For those who might miss

Discussion in 'Getting Started' started by aartwmich, May 18, 2003.

  1. pcentral

    pcentral Member

    Hey Ima,
    Congrats, on deciding to build a Koi pond. A bit of advise from someone with alot of experience. Learn all you can about ponds,Koi,biological filters,pumps,etc. before you buy anything. I did some research before building our first pond but alot of what I learned unfortunately came at the expense of lost Koi. I have had Koi ponds for around 10 years and lost about as many Koi. It is hard because you become very close to them and losing one is like losing the family dog. Also, check out it has some great links and their magazine will really help you also. Good luck with it and feel free to contact me for help. I have gained it the hard way, so if I can help you avoid learning the same way I will.
    Tyson, are those Koi or guppies or both? Nice pond you got there!
  2. aartwmich

    aartwmich Member

    Nyce pond Tyson!! Is that yours?? How long have you had that? Did you build it yourself? Are those Koi?? How many gallons? What kind of filtration system are you using??

    Pcentral..I have been researching ponds for about a year now, I have a small preform that I am going to build a filtration system for this year, prototyping the filtration system for the larger pond I plan on building next year. I participate in 2-4 ponding forums where I have learned a great deal. Tell me about your pond!!

    UhOh are we gonna get booted off here for discussing ponds on this forum??LOL
  3. Tyson Rayles

    Tyson Rayles Active Member

    Hi folks :) Herons usually prefer 1 ft. or less to wade in and this is 2 ft. deep. I live in the middle of nowhere so I do get deer, wild turkey, squirrels, chipmunks etc. that drink out of it. Ima there is Koi, Comets, Shubunkins, Japanese Fantails and a whole bunch that are a mix of the above. The pond is made with a butyl liner and is 12 ft corner to corner. My water supply is a spring which does not run all that strong in the late summer and fall so I don't use a pump as it will triple the evaporation rate. No pump, no filter. However it has quite a few catails and water lilys to keep the heat down and provide oxygen. The other bad (yes I did say bad) thing about pumps and filters is they keep the water clear and in the summertime this will cause the temperture to soar along with the evaporation rate. The fish can take extreme cold (these have seen 22 below zero and the pond froze so thick I walked across it) but let the water temp hit 75 and they will start to go into stress, around 80-85 they start dying. I started with around 12 fish 12 years ago, have given away about 200 and still have about 100, in other words they have more fun than the law allows! :D :rolleyes: :D The other bad thing about real clear water is that means no algea which means no food for new borns also real clear water seems to make the fish skitish or paronoid. The largest fish by the way right now are Koi, with the biggest about 15 inches and weighting around 1 and 1/4 lbs. To keep them honest every once and a while I hold a frying pan over the water :D :D :D . Just kidding!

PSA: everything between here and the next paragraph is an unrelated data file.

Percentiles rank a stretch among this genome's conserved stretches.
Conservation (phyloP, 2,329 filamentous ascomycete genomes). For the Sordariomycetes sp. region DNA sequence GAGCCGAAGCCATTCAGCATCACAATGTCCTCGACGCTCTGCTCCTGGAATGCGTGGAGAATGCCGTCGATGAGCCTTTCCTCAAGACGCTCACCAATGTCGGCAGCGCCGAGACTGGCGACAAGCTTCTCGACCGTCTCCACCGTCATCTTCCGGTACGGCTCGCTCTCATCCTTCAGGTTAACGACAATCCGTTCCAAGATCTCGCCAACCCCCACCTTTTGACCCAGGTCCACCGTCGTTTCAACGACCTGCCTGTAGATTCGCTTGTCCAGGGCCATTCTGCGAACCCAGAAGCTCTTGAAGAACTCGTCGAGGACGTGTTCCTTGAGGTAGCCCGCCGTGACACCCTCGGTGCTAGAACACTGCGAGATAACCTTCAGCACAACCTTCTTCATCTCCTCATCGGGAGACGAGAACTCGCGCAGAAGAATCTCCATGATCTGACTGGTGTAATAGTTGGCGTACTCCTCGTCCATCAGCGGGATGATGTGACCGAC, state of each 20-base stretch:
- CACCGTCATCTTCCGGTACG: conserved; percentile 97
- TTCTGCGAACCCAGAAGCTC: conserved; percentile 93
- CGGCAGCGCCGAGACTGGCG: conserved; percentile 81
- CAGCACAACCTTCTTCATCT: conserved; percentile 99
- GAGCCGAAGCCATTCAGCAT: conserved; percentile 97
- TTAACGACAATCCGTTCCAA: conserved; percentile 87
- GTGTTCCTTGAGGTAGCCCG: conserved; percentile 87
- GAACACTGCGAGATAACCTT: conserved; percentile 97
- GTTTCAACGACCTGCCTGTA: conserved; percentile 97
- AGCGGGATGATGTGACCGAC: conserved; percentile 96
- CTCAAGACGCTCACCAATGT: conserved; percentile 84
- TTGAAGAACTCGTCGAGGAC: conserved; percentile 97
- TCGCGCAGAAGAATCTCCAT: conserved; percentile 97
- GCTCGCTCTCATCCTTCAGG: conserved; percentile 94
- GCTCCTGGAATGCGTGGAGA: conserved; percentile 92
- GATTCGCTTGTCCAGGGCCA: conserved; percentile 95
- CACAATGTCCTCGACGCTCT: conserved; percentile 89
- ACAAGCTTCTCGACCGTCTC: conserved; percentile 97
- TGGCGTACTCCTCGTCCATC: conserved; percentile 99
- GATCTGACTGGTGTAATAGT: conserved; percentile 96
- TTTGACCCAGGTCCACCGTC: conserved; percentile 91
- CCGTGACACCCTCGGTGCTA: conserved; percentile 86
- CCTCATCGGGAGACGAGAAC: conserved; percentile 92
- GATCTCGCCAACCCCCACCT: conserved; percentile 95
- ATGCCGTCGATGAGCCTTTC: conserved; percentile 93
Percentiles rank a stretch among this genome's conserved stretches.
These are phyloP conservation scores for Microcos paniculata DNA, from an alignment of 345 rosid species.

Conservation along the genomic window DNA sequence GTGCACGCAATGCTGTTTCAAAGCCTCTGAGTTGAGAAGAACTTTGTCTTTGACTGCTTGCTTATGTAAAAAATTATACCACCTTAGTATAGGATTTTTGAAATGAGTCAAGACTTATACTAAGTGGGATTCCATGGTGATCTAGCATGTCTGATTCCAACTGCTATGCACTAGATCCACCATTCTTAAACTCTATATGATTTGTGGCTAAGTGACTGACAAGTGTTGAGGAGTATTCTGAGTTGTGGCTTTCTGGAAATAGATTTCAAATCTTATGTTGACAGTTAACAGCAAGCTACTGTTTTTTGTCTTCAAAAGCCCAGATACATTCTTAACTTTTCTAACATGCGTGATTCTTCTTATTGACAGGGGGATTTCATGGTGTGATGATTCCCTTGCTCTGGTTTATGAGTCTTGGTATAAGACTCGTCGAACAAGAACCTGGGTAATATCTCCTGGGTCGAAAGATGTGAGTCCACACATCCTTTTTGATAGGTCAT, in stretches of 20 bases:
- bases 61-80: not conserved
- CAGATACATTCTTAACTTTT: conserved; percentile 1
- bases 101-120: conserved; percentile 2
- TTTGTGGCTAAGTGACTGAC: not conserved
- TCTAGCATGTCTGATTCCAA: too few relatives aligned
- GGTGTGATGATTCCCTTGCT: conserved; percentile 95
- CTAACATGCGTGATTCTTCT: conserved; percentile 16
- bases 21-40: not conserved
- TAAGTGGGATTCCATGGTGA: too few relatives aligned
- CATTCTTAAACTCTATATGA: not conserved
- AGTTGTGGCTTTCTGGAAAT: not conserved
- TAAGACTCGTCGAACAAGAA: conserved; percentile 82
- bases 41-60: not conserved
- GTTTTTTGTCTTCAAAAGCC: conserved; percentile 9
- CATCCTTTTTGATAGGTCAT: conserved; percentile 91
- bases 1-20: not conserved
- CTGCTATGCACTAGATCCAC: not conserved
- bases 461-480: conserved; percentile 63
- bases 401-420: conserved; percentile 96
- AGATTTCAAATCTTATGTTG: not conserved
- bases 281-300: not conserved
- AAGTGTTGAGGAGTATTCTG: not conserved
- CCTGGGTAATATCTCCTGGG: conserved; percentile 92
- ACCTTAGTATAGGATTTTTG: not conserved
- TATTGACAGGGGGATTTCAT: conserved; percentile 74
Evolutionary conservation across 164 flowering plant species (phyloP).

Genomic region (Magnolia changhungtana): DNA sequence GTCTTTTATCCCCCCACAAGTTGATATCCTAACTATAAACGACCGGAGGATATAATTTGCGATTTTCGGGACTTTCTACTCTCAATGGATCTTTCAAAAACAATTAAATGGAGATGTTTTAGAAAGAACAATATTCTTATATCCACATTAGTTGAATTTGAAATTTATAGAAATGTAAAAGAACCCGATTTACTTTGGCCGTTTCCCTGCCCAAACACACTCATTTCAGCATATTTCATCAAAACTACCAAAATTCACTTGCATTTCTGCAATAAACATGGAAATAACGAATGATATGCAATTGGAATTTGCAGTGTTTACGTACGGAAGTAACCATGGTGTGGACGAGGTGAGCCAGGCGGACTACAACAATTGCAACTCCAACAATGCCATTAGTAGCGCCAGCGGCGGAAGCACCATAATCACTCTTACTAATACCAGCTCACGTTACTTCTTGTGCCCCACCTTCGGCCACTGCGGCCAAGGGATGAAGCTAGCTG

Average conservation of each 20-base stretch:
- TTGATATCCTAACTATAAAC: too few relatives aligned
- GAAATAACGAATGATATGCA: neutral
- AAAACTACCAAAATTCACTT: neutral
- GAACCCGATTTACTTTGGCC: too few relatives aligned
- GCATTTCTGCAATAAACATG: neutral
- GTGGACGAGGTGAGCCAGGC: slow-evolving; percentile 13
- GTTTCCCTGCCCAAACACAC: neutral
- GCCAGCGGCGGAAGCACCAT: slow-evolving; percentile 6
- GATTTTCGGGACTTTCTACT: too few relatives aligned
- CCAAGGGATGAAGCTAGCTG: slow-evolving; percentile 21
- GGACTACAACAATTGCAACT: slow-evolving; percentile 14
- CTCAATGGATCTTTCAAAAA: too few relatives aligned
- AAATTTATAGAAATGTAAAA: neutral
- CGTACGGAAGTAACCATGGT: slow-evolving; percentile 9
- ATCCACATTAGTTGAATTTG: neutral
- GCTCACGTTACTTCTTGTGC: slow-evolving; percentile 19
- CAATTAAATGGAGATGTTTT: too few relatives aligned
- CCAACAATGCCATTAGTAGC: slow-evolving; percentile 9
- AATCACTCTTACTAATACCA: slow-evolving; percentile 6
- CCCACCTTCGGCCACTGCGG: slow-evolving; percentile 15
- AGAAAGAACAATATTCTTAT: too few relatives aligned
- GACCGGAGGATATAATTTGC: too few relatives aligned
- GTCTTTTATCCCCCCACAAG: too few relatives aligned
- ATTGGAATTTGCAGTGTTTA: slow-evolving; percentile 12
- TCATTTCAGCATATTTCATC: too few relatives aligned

Almost forgot , it's about 1300 gals.
  4. aartwmich

    aartwmich Member

    Veeerrry interesting ponding situation Tyson. You have a natural balance going on, 12 years is a long time. I doubt you do any water testing, but if you tested for ammonia and oxygen on those days with 85 degree water temps when the flow rate of the spring drops reducing the 'water changes' you would find alot of ammonia and low oxygen. Warm water holds less oxygen and high ammonia is much more toxic to fish in high water temps. Chemistry and mother nature is keeping the population down to what the water can support.

    The straight sides and 2 ft depth keep the herons and racoon from eating your fishes. You're right about the algae feeding the fry and shading the pond. And you know I've heard that Koi actually do taste good..hehehe

    There is a far cry between your pond Tyson and the filtered, crytsal clear water that show koi raisers insist upon, but they both can work toward different ends. Thanks for sharing, very interesting. ;)
  5. RailRon

    RailRon Active Member

    Tyson, let me congratulate you to your pond. Its ecology seems well balanced if you got it running already for 12 years! :)

    Since I am a Biologist, for me a pond is a sort of an organism, whereas many garden ponds look like a clear swimming pool with a few assorted fish moving around aimlessly.